Rationale

The ecological and climate crisis have been documented with overwhelming scientific evidence. Ecosystem breakdown and climate disruption have a negative impact on society and human health. Indeed, they have now become the biggest threat to our health.

The COVID-19 pandemic is a striking example of our dependence on nature. Humans are not "separate from" or "above" nature. We depend on the ecosystems we are part of and which sustain our existence: they provide us with oxygen, water, food, places to live, and the variety of species we can admire. This inspires gratitude, but also humility and concern. A lack of awareness of this dependence leads to alienation and social disruption.

Ecosystems and biodiversity provide us with countless other "services": pollination, resources, cultural and spiritual enrichment, climate regulation, protection against pests and diseases. These “services” are essential to our physical, emotional and social health.

The climate and ecological crisis have already partially exceeded safe limits for human existence or are approaching dangerous tipping points. Human health is directly and indirectly at risk. Direct effects include food shortages, air pollution, increased spread of infectious diseases, heat and extreme weather events. Indirect impacts are equally important: violent conflicts, poverty, increased inequality in the social determinants of health, climate migration, mental health problems. The impacts are usually strongest on the vulnerable.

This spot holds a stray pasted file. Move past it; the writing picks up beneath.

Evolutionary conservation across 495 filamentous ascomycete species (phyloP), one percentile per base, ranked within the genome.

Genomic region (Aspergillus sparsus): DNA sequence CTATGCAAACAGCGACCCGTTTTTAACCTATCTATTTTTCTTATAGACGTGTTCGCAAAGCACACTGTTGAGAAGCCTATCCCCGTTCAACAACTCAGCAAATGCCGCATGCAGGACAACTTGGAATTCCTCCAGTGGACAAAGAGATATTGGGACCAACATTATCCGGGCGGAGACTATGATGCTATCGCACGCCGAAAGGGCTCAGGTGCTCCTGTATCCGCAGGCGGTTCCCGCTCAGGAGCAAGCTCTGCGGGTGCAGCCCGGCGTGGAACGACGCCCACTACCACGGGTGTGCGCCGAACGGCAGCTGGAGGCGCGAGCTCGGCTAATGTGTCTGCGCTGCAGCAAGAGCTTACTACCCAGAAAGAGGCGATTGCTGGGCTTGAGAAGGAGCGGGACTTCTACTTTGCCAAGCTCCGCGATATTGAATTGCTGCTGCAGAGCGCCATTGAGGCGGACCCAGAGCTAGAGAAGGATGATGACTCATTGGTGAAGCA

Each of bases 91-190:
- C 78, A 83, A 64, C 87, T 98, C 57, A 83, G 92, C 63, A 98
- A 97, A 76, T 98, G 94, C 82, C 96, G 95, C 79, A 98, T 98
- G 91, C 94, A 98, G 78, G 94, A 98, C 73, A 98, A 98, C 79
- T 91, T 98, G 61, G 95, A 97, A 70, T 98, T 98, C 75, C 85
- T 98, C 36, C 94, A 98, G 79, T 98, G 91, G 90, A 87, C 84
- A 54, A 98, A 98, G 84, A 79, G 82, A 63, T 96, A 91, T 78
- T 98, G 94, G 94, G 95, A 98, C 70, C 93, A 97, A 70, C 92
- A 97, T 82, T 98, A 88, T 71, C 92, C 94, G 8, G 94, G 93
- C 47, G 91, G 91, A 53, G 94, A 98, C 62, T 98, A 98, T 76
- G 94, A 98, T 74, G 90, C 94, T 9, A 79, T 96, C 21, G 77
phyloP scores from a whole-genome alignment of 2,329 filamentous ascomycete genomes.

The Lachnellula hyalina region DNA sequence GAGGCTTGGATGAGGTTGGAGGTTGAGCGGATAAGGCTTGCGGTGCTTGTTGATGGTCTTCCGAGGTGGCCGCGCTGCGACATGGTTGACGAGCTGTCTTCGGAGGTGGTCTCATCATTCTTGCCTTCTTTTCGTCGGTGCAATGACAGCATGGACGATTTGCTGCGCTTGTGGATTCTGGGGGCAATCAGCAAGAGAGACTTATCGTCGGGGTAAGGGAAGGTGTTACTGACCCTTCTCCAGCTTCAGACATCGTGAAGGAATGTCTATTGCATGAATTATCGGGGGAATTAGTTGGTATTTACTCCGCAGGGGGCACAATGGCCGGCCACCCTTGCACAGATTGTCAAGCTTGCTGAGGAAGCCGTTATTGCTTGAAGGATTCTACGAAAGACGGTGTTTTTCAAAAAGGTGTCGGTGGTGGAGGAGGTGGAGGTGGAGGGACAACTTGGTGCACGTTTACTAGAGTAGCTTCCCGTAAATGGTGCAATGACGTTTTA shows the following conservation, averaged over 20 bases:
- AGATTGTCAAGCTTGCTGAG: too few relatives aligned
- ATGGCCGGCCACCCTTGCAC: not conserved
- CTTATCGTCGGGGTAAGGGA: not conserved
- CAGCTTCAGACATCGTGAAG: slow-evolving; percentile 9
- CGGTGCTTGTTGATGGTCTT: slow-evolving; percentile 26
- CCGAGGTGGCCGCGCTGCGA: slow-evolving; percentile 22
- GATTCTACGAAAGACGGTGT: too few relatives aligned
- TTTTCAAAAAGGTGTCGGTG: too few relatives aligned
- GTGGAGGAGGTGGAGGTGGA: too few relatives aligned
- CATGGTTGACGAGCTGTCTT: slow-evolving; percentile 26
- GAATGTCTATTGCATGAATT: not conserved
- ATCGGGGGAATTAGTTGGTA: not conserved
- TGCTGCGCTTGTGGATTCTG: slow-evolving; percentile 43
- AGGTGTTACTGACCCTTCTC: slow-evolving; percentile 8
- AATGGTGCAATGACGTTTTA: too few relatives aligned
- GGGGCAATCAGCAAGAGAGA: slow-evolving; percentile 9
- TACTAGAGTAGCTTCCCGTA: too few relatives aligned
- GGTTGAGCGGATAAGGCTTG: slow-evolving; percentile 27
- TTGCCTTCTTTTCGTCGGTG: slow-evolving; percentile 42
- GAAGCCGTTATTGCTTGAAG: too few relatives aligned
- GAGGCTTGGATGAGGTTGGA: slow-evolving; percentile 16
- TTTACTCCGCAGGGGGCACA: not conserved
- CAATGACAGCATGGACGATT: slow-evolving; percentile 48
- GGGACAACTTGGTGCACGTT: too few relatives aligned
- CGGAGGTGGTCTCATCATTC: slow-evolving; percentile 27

In this critical situation, we believe that the fight for human and planetary health is particularly meaningful. Caring for the preservation of life for ourselves and future generations is valuable. It gives our lives meaning and makes them worthwhile.

Alongside mitigation, adaptation is crucial. Both require the same approach: a wise and humble reassessment of our values and goals, leading to, both, a smaller footprint and improved quality of life and health.

We must act urgently and join efforts to, at the least, delay climatic and other tipping points, and give our society and healthcare systems resilience to the challenges ahead.